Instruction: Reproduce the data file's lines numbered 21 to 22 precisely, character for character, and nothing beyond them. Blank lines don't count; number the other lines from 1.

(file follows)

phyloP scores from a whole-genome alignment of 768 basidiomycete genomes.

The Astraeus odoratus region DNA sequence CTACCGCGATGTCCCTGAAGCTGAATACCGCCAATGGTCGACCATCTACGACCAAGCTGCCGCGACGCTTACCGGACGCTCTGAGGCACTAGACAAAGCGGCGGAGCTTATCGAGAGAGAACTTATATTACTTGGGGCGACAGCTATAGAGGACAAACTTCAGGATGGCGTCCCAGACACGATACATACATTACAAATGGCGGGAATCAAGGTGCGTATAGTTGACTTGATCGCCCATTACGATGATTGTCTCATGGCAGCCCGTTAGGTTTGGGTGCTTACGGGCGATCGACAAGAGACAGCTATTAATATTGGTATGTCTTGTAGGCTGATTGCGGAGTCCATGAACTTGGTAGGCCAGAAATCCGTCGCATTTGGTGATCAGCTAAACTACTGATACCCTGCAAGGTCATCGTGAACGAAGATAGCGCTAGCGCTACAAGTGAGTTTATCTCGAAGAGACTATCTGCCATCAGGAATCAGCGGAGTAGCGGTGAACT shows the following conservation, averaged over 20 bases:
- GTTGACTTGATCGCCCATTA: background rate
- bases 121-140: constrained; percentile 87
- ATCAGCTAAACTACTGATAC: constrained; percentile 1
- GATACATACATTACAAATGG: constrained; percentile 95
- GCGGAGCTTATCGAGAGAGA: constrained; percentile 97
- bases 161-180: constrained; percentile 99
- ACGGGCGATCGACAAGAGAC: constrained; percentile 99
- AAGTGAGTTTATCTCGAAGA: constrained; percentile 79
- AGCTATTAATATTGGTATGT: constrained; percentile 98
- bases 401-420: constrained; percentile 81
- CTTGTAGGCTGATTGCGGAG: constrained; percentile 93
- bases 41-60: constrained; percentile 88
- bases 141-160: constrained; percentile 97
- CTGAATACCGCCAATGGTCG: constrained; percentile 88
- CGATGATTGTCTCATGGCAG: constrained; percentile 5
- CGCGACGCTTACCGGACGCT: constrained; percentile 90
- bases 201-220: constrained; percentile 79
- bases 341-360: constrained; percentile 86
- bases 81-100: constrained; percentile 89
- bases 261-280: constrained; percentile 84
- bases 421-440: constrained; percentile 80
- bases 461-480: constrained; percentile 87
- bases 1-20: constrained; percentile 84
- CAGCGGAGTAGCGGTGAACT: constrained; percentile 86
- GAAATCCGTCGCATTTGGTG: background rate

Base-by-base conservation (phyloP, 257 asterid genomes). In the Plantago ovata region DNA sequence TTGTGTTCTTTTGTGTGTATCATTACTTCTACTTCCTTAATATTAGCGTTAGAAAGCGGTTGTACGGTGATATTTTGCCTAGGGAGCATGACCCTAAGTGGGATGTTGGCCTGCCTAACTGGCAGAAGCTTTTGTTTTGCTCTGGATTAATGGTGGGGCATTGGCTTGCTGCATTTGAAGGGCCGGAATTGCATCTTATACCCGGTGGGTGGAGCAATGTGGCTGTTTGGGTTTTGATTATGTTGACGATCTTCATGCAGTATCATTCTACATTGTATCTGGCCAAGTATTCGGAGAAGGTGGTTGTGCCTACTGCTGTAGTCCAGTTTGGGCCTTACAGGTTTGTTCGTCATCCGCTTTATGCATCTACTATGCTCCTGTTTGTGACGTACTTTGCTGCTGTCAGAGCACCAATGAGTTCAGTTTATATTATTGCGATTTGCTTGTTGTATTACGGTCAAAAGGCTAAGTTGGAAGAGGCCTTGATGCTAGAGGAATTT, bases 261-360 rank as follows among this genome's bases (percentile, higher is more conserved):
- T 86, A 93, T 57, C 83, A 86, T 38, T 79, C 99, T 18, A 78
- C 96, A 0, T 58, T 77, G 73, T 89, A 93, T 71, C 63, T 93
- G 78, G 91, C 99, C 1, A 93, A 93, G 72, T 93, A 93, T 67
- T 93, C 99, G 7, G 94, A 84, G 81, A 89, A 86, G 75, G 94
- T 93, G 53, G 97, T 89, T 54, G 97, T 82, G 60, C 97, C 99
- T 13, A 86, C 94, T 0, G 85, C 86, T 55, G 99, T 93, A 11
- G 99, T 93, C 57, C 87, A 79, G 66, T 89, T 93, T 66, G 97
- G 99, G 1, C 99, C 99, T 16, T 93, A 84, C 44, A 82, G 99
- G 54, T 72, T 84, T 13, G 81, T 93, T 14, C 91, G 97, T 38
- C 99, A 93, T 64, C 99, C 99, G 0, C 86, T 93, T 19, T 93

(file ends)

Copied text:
- bases 81-100: constrained; percentile 89
- bases 261-280: constrained; percentile 84